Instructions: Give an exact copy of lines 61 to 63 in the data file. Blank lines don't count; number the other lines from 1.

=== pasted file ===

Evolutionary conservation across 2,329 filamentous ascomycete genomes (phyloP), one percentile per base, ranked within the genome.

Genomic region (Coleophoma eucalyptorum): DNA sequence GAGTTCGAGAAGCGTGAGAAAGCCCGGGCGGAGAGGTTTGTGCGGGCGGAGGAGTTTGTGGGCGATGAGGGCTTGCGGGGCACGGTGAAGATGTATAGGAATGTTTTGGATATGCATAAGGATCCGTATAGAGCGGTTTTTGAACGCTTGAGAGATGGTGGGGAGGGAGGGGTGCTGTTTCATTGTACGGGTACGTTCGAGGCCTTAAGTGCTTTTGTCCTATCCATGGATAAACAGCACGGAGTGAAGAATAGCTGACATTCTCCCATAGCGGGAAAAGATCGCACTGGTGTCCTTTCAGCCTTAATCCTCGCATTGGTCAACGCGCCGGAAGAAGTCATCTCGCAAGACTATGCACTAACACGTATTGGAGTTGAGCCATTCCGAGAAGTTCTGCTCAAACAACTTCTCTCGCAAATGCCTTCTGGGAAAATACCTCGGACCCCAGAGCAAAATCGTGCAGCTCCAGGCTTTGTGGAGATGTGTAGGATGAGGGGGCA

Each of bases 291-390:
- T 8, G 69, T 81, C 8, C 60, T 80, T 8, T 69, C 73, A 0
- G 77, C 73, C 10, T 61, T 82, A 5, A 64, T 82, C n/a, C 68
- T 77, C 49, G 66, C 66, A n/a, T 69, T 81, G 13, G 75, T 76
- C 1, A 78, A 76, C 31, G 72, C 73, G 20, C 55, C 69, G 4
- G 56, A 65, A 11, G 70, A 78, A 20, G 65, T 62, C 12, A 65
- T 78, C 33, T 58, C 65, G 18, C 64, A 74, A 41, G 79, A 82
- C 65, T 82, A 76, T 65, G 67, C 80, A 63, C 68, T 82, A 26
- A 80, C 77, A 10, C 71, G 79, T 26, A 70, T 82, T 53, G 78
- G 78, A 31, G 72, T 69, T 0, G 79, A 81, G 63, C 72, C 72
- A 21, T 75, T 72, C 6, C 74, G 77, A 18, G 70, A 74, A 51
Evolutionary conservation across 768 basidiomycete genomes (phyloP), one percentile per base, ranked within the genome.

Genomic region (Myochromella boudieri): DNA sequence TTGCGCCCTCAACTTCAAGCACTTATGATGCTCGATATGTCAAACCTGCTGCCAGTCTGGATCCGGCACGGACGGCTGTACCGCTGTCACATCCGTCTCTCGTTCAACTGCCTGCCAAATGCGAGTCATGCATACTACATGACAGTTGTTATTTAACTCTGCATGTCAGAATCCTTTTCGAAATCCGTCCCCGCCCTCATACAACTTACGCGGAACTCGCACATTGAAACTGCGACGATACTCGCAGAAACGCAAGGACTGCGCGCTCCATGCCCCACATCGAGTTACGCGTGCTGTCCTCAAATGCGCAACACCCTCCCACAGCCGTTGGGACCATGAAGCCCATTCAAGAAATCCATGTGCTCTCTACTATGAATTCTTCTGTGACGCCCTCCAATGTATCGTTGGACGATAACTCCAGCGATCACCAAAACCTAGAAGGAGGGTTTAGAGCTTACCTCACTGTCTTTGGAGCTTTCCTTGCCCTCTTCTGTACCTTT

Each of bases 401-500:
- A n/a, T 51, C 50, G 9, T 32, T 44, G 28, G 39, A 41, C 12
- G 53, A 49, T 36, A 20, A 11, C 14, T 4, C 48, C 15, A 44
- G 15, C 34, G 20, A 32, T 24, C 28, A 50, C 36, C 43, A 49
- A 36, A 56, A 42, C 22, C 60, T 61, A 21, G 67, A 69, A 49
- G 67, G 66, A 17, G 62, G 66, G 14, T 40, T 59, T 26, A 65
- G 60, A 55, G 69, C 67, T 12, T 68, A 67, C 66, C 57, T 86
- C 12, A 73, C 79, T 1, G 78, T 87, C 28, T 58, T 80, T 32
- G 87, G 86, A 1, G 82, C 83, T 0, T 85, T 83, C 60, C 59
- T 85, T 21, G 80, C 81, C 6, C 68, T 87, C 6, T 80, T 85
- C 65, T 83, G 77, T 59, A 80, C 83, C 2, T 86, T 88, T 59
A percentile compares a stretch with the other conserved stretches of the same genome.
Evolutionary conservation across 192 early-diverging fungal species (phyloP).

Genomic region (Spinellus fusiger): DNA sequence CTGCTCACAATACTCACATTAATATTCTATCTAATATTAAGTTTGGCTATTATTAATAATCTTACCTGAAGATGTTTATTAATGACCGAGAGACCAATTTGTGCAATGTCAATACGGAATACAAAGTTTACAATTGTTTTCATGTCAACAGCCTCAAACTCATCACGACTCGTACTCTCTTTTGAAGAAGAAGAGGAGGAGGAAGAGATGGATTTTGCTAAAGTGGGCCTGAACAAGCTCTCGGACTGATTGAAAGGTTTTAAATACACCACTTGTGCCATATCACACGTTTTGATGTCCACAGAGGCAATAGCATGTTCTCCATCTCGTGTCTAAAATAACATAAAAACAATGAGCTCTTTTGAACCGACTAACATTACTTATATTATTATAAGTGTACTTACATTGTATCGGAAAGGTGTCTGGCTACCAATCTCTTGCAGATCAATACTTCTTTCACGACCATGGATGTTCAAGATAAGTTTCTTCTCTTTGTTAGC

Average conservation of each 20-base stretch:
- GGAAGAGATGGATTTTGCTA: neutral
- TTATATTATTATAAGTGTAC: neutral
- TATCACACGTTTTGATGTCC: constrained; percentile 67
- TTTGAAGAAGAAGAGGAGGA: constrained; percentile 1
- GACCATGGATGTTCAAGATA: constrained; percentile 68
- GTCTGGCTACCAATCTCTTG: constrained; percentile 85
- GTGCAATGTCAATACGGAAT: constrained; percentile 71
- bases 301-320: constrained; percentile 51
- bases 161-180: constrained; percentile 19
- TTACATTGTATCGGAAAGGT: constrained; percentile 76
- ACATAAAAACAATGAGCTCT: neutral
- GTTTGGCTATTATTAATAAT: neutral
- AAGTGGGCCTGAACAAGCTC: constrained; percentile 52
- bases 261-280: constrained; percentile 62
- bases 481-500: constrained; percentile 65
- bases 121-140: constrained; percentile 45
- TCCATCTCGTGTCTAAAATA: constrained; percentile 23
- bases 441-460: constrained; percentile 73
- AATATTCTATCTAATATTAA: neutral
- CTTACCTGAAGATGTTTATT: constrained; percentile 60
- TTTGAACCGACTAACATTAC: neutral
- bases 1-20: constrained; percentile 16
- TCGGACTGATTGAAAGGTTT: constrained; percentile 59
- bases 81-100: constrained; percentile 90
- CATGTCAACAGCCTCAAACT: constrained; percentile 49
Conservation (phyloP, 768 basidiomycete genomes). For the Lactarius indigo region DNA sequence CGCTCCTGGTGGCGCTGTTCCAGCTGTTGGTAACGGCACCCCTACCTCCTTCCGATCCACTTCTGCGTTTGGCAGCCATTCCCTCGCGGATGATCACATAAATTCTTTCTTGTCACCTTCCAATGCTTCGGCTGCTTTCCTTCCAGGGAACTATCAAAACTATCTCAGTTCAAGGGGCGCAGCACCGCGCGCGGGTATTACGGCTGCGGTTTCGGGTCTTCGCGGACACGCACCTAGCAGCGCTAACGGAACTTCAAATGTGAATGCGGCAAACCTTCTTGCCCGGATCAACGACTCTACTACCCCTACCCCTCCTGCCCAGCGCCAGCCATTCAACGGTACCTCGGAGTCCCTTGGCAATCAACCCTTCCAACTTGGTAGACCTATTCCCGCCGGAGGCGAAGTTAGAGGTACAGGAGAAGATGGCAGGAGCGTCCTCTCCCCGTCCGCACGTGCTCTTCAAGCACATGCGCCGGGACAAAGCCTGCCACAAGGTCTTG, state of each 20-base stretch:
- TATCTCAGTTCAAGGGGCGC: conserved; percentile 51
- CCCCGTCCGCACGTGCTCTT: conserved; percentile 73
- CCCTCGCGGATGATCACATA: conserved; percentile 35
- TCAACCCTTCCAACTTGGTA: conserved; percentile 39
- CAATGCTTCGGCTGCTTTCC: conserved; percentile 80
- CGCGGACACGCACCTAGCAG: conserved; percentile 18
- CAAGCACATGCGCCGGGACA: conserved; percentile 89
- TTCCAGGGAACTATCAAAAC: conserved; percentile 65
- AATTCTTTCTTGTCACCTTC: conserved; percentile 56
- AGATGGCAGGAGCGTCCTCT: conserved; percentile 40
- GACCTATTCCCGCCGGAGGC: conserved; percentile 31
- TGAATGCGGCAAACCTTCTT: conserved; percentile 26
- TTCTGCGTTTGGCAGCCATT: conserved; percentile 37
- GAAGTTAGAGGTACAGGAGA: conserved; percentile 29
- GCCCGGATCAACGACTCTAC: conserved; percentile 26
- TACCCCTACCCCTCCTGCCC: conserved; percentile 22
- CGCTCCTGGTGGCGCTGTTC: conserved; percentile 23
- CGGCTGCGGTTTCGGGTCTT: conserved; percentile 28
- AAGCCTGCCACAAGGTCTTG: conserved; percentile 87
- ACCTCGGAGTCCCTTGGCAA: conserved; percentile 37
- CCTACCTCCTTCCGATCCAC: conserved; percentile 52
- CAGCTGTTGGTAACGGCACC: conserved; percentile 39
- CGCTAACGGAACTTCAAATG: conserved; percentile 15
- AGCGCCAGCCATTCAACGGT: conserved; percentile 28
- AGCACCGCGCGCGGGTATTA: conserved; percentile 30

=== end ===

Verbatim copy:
- CAATGCTTCGGCTGCTTTCC: conserved; percentile 80
- CGCGGACACGCACCTAGCAG: conserved; percentile 18
- CAAGCACATGCGCCGGGACA: conserved; percentile 89